13. Hello all, My fourth build for 2017 is Hasgawa's F-16A in 1:48 scale. This is from the original boxing from the mid-1980s. I had great fun with this kit, thanks in large part to being a participant in Britmodeler's excellent F-16 group build. WIP thread is here The model represents an F-16A serving with the Royal Netherlands Airforce No. 311 Squadron, around 1985. The model is of an aircraft attending a bombing range exercise, hence the captive AIM-9 missiles, and live cluster munitions. The graffiti on the bombs is inspired by this photo taken at exercises in Skrydstrup, Denmark in 1986. The kit consists mostly of Hasegawa parts, but the drop tanks and ejection seat were cannibalized from a failed Tamiya F-16. The BL755 cluster bombs are from a Kittyhawk Jaguar, The AIM-9P is from Academy's phantom, and the ALQ pod (not really visible in these photos) is from Hasegawa's RF-4E. Paint is Tamiya, for the most part. The exhaust is Model Master Metalizer Stainless Steel. Decals are from the box, and had held up surprisingly well considering their age and pedigree. The walkways were hand painted.
  14. http://happy.ap.teacup.com/applet/runchickens/msgcate18/archive?b=30
  15. After Hasegawa 2016 (http://www.britmodeller.com/forums/index.php?/topic/235000783-hasegawa-2016/ - thanks 172flogger) I open a new topic for Hasegawa's 2017 reissues and monthly newsfiles. The first one will be: - ref. 08246 - 1/32nd - Boeing F4B4 - original kit: https://www.scalemates.com/kits/148093-hasegawa-js-066-boeing-f4b-4 Release expected on January 22nd, 2017 Source: http://www.hasegawa-model.co.jp/product/08246/ V.P.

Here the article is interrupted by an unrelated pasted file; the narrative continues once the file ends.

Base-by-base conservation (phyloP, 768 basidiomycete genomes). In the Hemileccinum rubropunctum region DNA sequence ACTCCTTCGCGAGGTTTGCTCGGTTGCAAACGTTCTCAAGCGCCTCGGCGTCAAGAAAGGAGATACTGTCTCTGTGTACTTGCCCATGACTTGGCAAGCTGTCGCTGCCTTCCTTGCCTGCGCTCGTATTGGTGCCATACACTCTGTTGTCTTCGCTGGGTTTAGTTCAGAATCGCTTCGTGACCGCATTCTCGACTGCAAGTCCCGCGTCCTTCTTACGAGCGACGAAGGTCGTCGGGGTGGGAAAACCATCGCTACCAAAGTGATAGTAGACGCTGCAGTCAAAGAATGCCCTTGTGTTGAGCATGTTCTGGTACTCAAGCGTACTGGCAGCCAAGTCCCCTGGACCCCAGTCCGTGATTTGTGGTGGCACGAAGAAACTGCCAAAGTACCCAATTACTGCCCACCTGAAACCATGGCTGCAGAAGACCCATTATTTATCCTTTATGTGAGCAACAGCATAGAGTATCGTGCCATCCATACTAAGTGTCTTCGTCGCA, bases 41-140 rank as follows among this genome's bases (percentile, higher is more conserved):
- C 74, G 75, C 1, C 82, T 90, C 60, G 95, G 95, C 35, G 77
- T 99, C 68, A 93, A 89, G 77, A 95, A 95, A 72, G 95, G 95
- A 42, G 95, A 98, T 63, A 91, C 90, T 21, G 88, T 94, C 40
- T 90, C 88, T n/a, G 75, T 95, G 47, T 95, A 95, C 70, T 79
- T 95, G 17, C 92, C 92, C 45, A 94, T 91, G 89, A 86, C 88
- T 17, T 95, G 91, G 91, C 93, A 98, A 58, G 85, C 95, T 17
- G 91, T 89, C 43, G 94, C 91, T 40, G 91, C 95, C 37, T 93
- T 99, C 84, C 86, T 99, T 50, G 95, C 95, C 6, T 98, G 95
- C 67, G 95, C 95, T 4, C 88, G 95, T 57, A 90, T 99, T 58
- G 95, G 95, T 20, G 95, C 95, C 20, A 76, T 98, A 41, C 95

16. Here is my representation of the Brewster B-339C No.3100 as flown by Lt. August 'Guus' Diebel of 2-VLG-V of the KNIL (Royal Netherlands East Indies Air Force) based at Semplak on the island of Java in early December 1941 . This unit was later moved to Singapore where the Dutch B-339's flew alongside the RAF and RAAF Buffaloes. Lt. Diebel claimed 2 Nate fighters in a Japanese raid on Singapore on 12th January 1942, though he was subsequently wounded and forced to bail out. He survived the war with three credited kills and in 1948 was awarded the Military William Order (the highest honour awarded by the Netherlands) but died in 1951 when the Gloster Meteor he was flying crashed at Uithuizen in the Netherlands. The kit is the Hasegawa kit from the U.S. Navy/Marine combo set. It's a very nice, straightforward build, but I made several clumsy and/or sloppy errors in construction, painting and varnishing - luckily most of these are not really apparent in the pictures. I used the Eduard canopy mask set and lap-straps from their Microfabric U.S. seatbelt set. The U.S.-type tailcone and tailwheel was replaced with the Quickboost B339C/D resin tailcone set and the 'straight' pitot tube supplied with the kit was replaced with the 'cranked' type from an Airfix P-40B. Paints used for the uppersurface camouflage were Sovereign Hobbies Colourcoats ACUS20 Dark Green, ACUS19 Green Olive Drab (Vietnam) for FS34079 and FS34102 which are believed to be the closest colour match for the Oudblad and Jongblad colours used on RNEIAF aircraft. I used Alclad Semi-matt Aluminium for the undersides and Citadel Acrylic Runefang Steel for the cockpit interior. Transfers were from the Special Hobby B339C/D "Dutch & Japanese" kit and they worked very well. The build thread is here. Thanks to everyone who participated and to Jim Maas in particular who was unstinting in providing a lot of useful information and whose advice made my model considerably more faithful to the original than it would otherwise have been. Anyway; here are the pictures: Thanks for your attention again gents Cheers, Stew